What led you to embark on an international career?

An international career is interesting to me for many reasons. For one, I really like the challenge of living and working in a new environment, learning new languages, meeting different kinds of people. For example, although Italy and France are geographically quite close to one another, the people are quite different. I’ve especially enjoyed learning from the diverse work lifestyles I’ve encountered, which can be so different from country to country.

What are some of the challenges you’ve encountered working abroad, and how have you overcome them?

One of the main challenges is learning a foreign language. I didn’t speak any Italian when I moved to Italy. My university courses were taught in English, but then I had to speak Italian for my internship. At work, you need to be efficient and to be able to clearly understand what people are telling you. Getting to that level of fluency isn’t always easy, but it’s essential. I had a similar experience when I moved to France.

In your academic or work career, were there any mentors who have helped you grow along the way?

I have been fortunate to have met and worked with some really nice people. My Italian computer graphics professor, Thimoty Barbieri was an absolute inspiration and always pushed his students, telling us, “yes, you can do this, you can!” He really helped me overcome my fears and encouraged me to just go for it. When I meet someone who has just finished university and isn’t sure what to do next, I try to pass along that same encouragement, just as he did for me.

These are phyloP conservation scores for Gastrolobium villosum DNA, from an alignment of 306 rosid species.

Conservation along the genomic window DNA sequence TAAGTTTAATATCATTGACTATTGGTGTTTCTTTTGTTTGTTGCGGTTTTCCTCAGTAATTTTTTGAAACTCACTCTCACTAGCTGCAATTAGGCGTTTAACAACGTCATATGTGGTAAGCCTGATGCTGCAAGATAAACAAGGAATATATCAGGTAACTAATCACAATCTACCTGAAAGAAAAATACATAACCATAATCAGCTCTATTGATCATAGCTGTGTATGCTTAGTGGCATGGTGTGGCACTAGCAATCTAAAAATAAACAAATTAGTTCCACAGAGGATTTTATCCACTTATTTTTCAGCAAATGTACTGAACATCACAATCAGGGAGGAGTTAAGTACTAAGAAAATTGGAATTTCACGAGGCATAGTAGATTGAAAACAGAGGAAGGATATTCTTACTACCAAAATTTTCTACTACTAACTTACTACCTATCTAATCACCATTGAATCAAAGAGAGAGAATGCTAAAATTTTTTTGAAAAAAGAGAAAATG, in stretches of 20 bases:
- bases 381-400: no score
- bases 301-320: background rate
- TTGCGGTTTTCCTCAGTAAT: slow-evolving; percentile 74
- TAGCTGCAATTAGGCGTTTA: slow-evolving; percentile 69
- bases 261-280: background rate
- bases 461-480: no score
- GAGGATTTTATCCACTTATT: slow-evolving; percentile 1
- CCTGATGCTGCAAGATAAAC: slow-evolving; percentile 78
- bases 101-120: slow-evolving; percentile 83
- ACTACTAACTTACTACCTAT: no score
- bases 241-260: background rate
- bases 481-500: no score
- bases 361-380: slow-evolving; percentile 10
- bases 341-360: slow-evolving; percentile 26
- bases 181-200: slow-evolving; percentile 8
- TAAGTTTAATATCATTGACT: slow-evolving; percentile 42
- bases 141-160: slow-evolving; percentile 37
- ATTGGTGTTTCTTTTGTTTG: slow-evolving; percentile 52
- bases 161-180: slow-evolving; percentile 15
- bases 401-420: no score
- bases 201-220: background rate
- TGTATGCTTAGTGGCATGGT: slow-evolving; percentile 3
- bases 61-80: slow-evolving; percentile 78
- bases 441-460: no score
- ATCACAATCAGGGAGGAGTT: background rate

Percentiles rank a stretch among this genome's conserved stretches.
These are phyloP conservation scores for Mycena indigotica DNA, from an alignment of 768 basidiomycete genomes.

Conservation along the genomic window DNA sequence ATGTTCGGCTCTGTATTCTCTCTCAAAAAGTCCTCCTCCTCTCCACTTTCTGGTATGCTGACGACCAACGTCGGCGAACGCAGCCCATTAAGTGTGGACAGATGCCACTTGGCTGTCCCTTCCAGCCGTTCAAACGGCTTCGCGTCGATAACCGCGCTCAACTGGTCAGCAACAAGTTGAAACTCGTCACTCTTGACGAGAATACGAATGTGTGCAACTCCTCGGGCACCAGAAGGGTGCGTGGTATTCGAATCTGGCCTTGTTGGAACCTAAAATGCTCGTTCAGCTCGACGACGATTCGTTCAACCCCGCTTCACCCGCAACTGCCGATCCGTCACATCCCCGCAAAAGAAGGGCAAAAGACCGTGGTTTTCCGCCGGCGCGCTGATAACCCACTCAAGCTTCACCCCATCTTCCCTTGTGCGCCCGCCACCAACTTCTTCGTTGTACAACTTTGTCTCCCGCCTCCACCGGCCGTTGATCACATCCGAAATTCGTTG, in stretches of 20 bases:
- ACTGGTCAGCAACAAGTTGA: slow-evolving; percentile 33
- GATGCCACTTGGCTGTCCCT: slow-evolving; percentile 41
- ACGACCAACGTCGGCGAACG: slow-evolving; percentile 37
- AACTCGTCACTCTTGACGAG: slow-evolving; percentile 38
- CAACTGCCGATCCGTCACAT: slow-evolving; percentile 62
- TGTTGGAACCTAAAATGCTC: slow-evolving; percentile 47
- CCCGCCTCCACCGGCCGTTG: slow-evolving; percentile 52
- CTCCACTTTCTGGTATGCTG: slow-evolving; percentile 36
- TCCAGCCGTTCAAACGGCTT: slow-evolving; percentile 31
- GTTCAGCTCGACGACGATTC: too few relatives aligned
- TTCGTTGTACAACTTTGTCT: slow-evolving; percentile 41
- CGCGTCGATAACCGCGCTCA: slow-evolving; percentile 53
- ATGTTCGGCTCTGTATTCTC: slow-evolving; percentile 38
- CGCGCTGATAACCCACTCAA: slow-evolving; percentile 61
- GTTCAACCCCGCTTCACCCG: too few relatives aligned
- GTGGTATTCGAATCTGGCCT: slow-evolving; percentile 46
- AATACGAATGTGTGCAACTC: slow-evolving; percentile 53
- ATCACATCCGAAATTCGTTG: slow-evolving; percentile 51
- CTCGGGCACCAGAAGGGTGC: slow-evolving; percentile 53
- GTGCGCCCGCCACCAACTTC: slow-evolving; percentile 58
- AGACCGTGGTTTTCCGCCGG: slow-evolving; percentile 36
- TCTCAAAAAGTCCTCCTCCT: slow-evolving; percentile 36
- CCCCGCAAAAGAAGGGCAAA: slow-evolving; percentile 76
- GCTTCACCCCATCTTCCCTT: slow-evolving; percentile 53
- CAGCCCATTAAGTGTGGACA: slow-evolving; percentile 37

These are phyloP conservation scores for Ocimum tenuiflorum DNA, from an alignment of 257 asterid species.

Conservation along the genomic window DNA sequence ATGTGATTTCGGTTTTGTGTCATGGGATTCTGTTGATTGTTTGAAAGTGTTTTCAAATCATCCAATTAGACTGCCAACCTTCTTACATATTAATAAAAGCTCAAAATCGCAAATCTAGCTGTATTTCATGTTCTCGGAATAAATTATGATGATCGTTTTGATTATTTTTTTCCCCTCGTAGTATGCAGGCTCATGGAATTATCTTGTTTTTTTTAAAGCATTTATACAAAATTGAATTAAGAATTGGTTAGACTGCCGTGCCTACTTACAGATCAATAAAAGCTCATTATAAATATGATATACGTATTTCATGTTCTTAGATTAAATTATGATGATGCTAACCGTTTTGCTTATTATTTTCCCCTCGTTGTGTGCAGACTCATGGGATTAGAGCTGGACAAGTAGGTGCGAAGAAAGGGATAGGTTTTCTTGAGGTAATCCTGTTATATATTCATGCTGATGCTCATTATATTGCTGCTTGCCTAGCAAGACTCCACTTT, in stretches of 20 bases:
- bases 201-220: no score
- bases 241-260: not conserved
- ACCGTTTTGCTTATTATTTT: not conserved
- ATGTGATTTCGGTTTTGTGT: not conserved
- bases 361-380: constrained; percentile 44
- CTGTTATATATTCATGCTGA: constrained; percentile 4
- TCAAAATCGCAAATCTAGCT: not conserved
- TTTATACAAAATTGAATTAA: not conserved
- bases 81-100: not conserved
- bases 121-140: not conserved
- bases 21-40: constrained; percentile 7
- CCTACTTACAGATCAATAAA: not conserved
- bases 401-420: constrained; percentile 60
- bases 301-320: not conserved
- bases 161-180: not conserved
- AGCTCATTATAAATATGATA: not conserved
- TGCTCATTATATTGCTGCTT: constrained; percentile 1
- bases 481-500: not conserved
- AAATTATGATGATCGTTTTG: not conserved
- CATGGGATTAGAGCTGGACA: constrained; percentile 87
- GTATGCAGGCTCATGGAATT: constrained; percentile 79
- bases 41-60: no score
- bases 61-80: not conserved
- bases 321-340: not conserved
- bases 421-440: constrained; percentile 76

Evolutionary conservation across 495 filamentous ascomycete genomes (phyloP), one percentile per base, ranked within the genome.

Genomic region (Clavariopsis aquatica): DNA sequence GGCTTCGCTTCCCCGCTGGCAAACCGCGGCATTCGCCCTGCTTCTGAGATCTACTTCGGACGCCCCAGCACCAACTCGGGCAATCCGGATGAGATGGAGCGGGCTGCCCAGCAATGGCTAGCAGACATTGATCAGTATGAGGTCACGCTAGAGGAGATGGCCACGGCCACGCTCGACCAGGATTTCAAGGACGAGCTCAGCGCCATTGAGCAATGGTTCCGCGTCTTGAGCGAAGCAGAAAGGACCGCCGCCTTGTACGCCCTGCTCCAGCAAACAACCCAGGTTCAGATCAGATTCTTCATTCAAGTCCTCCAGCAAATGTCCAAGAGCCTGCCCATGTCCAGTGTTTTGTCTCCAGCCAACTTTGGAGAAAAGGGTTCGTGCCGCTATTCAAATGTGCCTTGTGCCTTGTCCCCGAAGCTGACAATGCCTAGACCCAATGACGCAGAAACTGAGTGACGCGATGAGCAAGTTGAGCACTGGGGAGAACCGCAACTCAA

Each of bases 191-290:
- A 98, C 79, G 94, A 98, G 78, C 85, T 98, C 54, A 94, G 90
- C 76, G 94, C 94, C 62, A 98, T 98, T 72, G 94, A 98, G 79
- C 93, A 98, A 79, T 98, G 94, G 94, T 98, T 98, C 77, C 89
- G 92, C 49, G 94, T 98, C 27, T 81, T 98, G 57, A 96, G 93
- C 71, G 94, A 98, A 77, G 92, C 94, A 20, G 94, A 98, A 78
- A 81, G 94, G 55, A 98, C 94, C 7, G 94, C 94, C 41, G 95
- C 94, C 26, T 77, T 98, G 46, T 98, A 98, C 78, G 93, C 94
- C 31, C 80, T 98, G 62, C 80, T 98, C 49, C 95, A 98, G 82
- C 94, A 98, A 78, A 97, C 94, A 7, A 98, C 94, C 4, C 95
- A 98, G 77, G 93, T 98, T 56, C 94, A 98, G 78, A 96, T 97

How do you keep yourself informed about the latest trends in tech?

Actually, this is a very interesting topic because, for many years, I was not doing a lot of research or reading. It’s actually a big mistake. I guess you could say that I woke up several years ago. It’s so important to know what is going on because the tech world is moving so fast and you need to be aware of what’s changing. This is especially evident in the United States if you compare the technologies being used here to those used in Italy or France. I’ve started going to Meetups. This is a great way to meet people from diverse backgrounds and to learn about different topics. I’ve learned a lot this way.
I also started listening to podcasts. I especially enjoy a Russian podcast called Razbor-Poletov. People ask suggestions about a hot topic and the hosts invite people to speak about it. It’s in a very informal context where the speaker takes questions from listeners and it’s not scary at all to be part of. I’ve also tarted attending some industry conferences.

What advice would you give to women who would like to start a career in tech?